Performance Management - Handling Difficult Conversations
18th November 2014 | Michael Armstrong
How to provide difficult or negative feedback to employees
Handling difficult conversations
Many managers find it difficult to provide negative feedback – to criticize their subordinates – especially in a formal or semi-formal meeting. They worry in case the employee reacts badly and an unpleasant situation arises.
Minimizing the problem
This problem can be minimized if the steps given below are followed by managers before and during a feedback or review meeting:
- Keep in touch with the members of their team. If they see that managers are approachable and ready to listen they are more likely to come to you with their problems. It is far better to nip the problems in the bud, wherever possible, rather than waiting for them to become more entrenched or complicated.
- Get to know each individual in order to anticipate possible behaviour.
- Do not wait until a formal review meeting. They should have a quiet word at the first sign something is going wrong.
- If they have to hold a formal meeting, get the facts in advance – what happened, when and why?
- Plan the meeting on the basis of the facts and what they know about the individual. Define what they want to achieve.
- Set the right tone from the start of the meeting – adopt a calm, measured, deliberate but friendly approach.
- Begin the conversation by explaining the purpose and structure of the meeting, indicating to the individual what the issue is, using their knowledge of the situation and giving specific examples.
- Focus on the issue and not the person.
- Ask for an explanation. Ask unloaded questions to clarify the issues and explore them together.
- Listen to what the individual has to say – he or she may need to let off steam.
- Keep an open mind and don’t jump to conclusions.
- Acknowledge the individual’s position and any mitigating circumstances.
- If new evidence emerges, adjourn the meeting if this feels appropriate.
- Ask the employee for proposals to resolve the situation, discuss the options and if possible agree on action by the individual, the manager or jointly.
- If agreement cannot be reached, managers may have to define the way forward, with reasons – they are in charge!
Dealing with difficult situations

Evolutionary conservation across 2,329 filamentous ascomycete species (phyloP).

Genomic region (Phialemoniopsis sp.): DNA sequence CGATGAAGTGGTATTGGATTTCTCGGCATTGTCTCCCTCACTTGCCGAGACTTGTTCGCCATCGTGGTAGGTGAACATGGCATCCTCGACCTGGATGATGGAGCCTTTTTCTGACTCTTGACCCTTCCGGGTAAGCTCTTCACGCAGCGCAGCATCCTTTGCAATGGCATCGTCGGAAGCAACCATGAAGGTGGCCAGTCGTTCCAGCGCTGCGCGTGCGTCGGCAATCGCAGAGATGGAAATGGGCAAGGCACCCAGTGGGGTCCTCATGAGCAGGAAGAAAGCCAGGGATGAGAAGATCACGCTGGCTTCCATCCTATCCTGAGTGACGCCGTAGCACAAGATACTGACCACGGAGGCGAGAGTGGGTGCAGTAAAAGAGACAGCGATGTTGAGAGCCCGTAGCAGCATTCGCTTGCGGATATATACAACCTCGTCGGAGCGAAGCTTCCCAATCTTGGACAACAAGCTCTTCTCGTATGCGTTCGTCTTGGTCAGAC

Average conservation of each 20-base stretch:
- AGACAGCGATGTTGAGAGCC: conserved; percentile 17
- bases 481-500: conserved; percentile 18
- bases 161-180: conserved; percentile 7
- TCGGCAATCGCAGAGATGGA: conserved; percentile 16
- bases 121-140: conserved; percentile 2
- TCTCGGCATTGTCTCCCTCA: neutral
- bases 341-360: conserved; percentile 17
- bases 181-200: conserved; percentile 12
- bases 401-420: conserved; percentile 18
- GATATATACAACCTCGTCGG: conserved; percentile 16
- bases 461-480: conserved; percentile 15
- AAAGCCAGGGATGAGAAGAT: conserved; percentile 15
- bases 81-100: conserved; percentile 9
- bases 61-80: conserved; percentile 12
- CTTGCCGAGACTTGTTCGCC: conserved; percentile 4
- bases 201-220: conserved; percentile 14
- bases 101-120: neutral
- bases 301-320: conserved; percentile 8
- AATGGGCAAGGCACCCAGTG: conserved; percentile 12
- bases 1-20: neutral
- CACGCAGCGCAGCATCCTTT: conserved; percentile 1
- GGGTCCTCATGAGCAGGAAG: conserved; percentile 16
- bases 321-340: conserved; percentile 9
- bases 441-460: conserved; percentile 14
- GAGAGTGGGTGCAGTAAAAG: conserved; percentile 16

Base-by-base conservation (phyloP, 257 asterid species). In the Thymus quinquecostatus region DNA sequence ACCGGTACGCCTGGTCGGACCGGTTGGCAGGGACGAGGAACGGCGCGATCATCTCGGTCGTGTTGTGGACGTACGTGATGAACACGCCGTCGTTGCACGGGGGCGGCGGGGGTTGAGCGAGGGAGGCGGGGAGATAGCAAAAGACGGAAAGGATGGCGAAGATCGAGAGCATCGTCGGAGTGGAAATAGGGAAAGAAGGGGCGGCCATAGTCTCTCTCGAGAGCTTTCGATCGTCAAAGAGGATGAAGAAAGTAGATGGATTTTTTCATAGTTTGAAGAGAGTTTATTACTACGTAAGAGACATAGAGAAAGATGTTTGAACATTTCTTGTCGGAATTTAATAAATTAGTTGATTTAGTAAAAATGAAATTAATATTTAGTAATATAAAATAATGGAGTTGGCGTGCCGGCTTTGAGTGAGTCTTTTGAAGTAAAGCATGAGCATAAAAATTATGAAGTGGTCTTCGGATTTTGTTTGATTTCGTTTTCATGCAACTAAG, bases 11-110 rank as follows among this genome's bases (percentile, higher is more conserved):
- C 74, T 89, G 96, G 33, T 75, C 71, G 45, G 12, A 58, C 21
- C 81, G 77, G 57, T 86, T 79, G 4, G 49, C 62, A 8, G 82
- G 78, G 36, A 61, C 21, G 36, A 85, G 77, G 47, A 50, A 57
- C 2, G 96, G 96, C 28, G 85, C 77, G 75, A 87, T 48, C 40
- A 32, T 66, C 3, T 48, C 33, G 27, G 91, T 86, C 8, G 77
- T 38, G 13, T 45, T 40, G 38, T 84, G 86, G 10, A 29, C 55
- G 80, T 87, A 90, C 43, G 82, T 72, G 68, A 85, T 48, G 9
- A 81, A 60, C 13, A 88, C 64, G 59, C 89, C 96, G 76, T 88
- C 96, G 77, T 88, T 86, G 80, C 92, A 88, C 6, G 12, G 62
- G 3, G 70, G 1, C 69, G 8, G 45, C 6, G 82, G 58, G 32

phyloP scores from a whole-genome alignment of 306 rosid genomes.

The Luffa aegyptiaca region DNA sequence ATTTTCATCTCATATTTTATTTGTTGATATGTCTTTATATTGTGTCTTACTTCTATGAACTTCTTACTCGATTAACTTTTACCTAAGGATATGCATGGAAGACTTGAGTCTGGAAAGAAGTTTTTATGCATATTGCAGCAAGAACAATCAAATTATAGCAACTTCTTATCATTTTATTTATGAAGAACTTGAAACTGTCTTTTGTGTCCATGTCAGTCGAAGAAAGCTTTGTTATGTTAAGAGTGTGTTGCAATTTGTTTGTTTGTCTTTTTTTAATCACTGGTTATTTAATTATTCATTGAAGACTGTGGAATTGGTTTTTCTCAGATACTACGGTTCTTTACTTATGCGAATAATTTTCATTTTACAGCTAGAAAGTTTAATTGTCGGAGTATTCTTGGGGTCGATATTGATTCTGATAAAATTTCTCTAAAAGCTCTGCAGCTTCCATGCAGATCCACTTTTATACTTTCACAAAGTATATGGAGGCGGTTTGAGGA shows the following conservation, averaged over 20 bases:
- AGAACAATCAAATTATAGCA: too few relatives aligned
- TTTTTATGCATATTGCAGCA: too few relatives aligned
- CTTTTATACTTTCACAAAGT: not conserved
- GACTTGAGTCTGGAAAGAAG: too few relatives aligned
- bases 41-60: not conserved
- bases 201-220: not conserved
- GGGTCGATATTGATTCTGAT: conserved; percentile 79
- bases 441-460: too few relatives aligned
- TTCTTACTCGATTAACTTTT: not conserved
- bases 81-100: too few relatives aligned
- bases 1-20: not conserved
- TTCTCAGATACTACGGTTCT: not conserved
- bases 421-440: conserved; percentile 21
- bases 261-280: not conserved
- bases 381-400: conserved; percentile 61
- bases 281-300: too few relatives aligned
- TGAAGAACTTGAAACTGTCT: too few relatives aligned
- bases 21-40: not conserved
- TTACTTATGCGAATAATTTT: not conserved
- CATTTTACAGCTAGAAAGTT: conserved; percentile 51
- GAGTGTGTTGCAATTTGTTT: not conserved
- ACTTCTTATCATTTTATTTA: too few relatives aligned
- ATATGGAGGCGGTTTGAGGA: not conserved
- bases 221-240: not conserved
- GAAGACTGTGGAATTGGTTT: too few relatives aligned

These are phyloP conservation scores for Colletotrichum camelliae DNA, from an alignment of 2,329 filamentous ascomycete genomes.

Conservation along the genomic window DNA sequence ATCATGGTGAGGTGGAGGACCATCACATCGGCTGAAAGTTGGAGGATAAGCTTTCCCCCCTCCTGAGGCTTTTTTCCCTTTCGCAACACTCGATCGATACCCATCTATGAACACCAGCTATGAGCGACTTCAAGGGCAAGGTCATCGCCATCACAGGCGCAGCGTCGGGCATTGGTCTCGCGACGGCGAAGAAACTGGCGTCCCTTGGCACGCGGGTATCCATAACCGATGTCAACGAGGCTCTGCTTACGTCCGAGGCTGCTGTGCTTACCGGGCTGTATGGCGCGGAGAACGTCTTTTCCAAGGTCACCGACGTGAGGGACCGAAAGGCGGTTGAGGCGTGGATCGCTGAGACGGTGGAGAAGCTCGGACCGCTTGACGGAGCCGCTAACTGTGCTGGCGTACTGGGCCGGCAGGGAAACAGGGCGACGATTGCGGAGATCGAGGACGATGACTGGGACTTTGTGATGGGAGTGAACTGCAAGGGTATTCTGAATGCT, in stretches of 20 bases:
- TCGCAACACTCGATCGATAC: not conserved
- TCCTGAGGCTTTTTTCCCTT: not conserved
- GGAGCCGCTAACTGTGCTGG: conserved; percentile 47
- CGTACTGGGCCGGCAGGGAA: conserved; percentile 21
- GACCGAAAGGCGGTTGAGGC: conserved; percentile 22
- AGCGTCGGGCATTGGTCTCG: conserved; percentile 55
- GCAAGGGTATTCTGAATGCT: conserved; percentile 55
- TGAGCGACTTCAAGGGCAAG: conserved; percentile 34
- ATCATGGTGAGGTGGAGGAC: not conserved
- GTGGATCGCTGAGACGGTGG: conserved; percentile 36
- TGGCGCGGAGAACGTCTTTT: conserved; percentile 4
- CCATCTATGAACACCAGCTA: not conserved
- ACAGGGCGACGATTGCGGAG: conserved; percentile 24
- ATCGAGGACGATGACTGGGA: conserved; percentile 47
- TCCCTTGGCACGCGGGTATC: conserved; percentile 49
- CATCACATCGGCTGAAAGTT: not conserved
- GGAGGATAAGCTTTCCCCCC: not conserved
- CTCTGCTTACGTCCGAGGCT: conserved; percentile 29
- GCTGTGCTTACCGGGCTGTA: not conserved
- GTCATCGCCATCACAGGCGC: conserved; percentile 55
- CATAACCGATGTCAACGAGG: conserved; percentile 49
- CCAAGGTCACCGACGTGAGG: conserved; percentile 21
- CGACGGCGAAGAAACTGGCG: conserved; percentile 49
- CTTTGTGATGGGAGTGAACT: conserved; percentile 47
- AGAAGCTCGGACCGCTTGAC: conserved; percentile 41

With the best will in the world you may get a negative reaction from an individual – ranging from sullen silence to open hostility, even rage. To deal with this sort of difficult situation managers should adopt the approach set out below.
- Maintain control of the meeting.
- Put clear boundaries in place and ensure that the conversation keeps within them.
- Remain calm at all times – never respond to anger with anger.
- Use questioning techniques to clarify the facts.
- Be firm and restate their position as necessary.
- Decide what tactics are working and if they need to change their approach. Know when to expand a conversation by seeking clarification and gaining understanding and when to restrict it.
- Decide if and when they need to adjourn for a break to allow either party to consider their position or to cool things down.
- Stay clear of emotive language and don’t respond to manipulative behaviour.
- Allow people to have their say and listen to them, but make it clear that rudeness or any other form of unacceptable behaviour will not be tolerated. Terminate the meeting before things get out of hand.
- If, in spite of the facts, the individual is in denial, restate the evidence, indicate what happens next (possibly another meeting after a cooling off period) and close the meeting.
About the author:
Michael Armstrong is the UK's bestselling author of Human Resource Management books including Armstrong's Handbook of Human Resource Management Practice, Armstrong's Handbook of Performance Management, Armstrong's Job Evaluation Handbook and several other titles published by Kogan Page. His books have sold over a million copies and have been translated into twenty-one languages. Michael Armstrong is a Companion and former Chief Examiner of the Chartered Institute of Personnel and Development (CIPD), a managing partner of E-Reward and an independent management consultant. Prior to this he was an HR director of a publishing compan
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